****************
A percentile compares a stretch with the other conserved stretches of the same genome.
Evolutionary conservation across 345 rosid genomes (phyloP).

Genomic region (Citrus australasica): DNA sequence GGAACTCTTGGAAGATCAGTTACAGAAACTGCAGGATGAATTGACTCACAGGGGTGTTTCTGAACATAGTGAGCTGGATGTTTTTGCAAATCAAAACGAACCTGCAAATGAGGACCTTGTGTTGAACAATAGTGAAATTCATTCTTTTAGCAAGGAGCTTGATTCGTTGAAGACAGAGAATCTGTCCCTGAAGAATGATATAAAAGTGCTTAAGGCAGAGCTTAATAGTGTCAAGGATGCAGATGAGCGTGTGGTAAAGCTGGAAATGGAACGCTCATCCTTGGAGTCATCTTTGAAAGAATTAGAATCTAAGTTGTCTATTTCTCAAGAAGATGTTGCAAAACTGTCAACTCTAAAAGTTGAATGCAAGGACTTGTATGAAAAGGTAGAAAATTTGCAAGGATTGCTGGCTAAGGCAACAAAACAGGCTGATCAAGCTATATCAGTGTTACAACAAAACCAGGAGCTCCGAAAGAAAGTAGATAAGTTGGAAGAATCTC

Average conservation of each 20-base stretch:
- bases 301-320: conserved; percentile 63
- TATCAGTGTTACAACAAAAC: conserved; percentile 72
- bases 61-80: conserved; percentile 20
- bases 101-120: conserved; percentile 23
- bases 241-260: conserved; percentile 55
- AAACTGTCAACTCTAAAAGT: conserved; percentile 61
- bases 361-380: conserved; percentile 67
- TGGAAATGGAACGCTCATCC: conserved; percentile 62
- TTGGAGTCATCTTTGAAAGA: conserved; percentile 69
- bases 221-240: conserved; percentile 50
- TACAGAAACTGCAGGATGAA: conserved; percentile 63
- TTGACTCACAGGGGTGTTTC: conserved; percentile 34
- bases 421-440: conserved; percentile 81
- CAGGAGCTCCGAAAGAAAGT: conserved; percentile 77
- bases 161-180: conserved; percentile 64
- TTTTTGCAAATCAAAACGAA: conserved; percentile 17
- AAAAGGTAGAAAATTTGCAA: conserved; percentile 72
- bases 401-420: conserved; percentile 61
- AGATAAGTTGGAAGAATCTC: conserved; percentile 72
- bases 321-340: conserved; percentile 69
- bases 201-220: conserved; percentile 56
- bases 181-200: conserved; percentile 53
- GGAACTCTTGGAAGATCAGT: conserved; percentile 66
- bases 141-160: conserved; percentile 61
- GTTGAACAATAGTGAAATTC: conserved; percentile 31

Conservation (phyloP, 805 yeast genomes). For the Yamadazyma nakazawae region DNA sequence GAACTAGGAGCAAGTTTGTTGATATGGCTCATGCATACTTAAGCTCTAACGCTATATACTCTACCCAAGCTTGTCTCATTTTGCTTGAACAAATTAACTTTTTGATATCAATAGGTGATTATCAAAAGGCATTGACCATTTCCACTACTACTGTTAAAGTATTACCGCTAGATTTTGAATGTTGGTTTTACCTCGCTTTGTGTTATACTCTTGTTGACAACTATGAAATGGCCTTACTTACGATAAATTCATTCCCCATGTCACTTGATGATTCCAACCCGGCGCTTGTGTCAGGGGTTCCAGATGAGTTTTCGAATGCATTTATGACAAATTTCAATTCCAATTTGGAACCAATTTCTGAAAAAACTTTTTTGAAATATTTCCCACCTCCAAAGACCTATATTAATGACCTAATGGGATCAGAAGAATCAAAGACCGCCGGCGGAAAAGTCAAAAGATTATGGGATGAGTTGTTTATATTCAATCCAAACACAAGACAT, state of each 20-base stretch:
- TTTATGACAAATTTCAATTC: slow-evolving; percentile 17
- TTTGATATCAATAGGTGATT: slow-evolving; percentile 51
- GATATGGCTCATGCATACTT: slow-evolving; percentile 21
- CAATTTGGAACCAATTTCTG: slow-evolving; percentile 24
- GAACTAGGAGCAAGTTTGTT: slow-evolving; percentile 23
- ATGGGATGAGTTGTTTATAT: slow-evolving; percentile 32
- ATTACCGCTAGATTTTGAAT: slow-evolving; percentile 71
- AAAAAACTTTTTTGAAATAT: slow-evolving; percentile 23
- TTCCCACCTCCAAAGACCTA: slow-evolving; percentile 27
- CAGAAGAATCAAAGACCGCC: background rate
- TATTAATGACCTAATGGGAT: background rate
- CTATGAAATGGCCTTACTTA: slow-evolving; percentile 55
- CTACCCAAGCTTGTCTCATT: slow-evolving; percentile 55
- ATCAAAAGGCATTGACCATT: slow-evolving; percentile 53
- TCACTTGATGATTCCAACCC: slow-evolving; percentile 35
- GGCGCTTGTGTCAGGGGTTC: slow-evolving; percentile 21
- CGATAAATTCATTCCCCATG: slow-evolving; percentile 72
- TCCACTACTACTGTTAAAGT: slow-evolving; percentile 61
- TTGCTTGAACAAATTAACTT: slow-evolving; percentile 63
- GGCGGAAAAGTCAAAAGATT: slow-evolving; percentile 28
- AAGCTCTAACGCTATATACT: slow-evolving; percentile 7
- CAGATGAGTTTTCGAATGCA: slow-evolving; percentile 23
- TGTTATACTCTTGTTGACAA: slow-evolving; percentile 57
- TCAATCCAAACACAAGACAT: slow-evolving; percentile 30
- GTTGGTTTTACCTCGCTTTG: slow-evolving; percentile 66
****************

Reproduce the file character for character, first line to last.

A percentile compares a stretch with the other conserved stretches of the same genome.
Evolutionary conservation across 345 rosid genomes (phyloP).

Genomic region (Citrus australasica): DNA sequence GGAACTCTTGGAAGATCAGTTACAGAAACTGCAGGATGAATTGACTCACAGGGGTGTTTCTGAACATAGTGAGCTGGATGTTTTTGCAAATCAAAACGAACCTGCAAATGAGGACCTTGTGTTGAACAATAGTGAAATTCATTCTTTTAGCAAGGAGCTTGATTCGTTGAAGACAGAGAATCTGTCCCTGAAGAATGATATAAAAGTGCTTAAGGCAGAGCTTAATAGTGTCAAGGATGCAGATGAGCGTGTGGTAAAGCTGGAAATGGAACGCTCATCCTTGGAGTCATCTTTGAAAGAATTAGAATCTAAGTTGTCTATTTCTCAAGAAGATGTTGCAAAACTGTCAACTCTAAAAGTTGAATGCAAGGACTTGTATGAAAAGGTAGAAAATTTGCAAGGATTGCTGGCTAAGGCAACAAAACAGGCTGATCAAGCTATATCAGTGTTACAACAAAACCAGGAGCTCCGAAAGAAAGTAGATAAGTTGGAAGAATCTC

Average conservation of each 20-base stretch:
- bases 301-320: conserved; percentile 63
- TATCAGTGTTACAACAAAAC: conserved; percentile 72
- bases 61-80: conserved; percentile 20
- bases 101-120: conserved; percentile 23
- bases 241-260: conserved; percentile 55
- AAACTGTCAACTCTAAAAGT: conserved; percentile 61
- bases 361-380: conserved; percentile 67
- TGGAAATGGAACGCTCATCC: conserved; percentile 62
- TTGGAGTCATCTTTGAAAGA: conserved; percentile 69
- bases 221-240: conserved; percentile 50
- TACAGAAACTGCAGGATGAA: conserved; percentile 63
- TTGACTCACAGGGGTGTTTC: conserved; percentile 34
- bases 421-440: conserved; percentile 81
- CAGGAGCTCCGAAAGAAAGT: conserved; percentile 77
- bases 161-180: conserved; percentile 64
- TTTTTGCAAATCAAAACGAA: conserved; percentile 17
- AAAAGGTAGAAAATTTGCAA: conserved; percentile 72
- bases 401-420: conserved; percentile 61
- AGATAAGTTGGAAGAATCTC: conserved; percentile 72
- bases 321-340: conserved; percentile 69
- bases 201-220: conserved; percentile 56
- bases 181-200: conserved; percentile 53
- GGAACTCTTGGAAGATCAGT: conserved; percentile 66
- bases 141-160: conserved; percentile 61
- GTTGAACAATAGTGAAATTC: conserved; percentile 31

Conservation (phyloP, 805 yeast genomes). For the Yamadazyma nakazawae region DNA sequence GAACTAGGAGCAAGTTTGTTGATATGGCTCATGCATACTTAAGCTCTAACGCTATATACTCTACCCAAGCTTGTCTCATTTTGCTTGAACAAATTAACTTTTTGATATCAATAGGTGATTATCAAAAGGCATTGACCATTTCCACTACTACTGTTAAAGTATTACCGCTAGATTTTGAATGTTGGTTTTACCTCGCTTTGTGTTATACTCTTGTTGACAACTATGAAATGGCCTTACTTACGATAAATTCATTCCCCATGTCACTTGATGATTCCAACCCGGCGCTTGTGTCAGGGGTTCCAGATGAGTTTTCGAATGCATTTATGACAAATTTCAATTCCAATTTGGAACCAATTTCTGAAAAAACTTTTTTGAAATATTTCCCACCTCCAAAGACCTATATTAATGACCTAATGGGATCAGAAGAATCAAAGACCGCCGGCGGAAAAGTCAAAAGATTATGGGATGAGTTGTTTATATTCAATCCAAACACAAGACAT, state of each 20-base stretch:
- TTTATGACAAATTTCAATTC: slow-evolving; percentile 17
- TTTGATATCAATAGGTGATT: slow-evolving; percentile 51
- GATATGGCTCATGCATACTT: slow-evolving; percentile 21
- CAATTTGGAACCAATTTCTG: slow-evolving; percentile 24
- GAACTAGGAGCAAGTTTGTT: slow-evolving; percentile 23
- ATGGGATGAGTTGTTTATAT: slow-evolving; percentile 32
- ATTACCGCTAGATTTTGAAT: slow-evolving; percentile 71
- AAAAAACTTTTTTGAAATAT: slow-evolving; percentile 23
- TTCCCACCTCCAAAGACCTA: slow-evolving; percentile 27
- CAGAAGAATCAAAGACCGCC: background rate
- TATTAATGACCTAATGGGAT: background rate
- CTATGAAATGGCCTTACTTA: slow-evolving; percentile 55
- CTACCCAAGCTTGTCTCATT: slow-evolving; percentile 55
- ATCAAAAGGCATTGACCATT: slow-evolving; percentile 53
- TCACTTGATGATTCCAACCC: slow-evolving; percentile 35
- GGCGCTTGTGTCAGGGGTTC: slow-evolving; percentile 21
- CGATAAATTCATTCCCCATG: slow-evolving; percentile 72
- TCCACTACTACTGTTAAAGT: slow-evolving; percentile 61
- TTGCTTGAACAAATTAACTT: slow-evolving; percentile 63
- GGCGGAAAAGTCAAAAGATT: slow-evolving; percentile 28
- AAGCTCTAACGCTATATACT: slow-evolving; percentile 7
- CAGATGAGTTTTCGAATGCA: slow-evolving; percentile 23
- TGTTATACTCTTGTTGACAA: slow-evolving; percentile 57
- TCAATCCAAACACAAGACAT: slow-evolving; percentile 30
- GTTGGTTTTACCTCGCTTTG: slow-evolving; percentile 66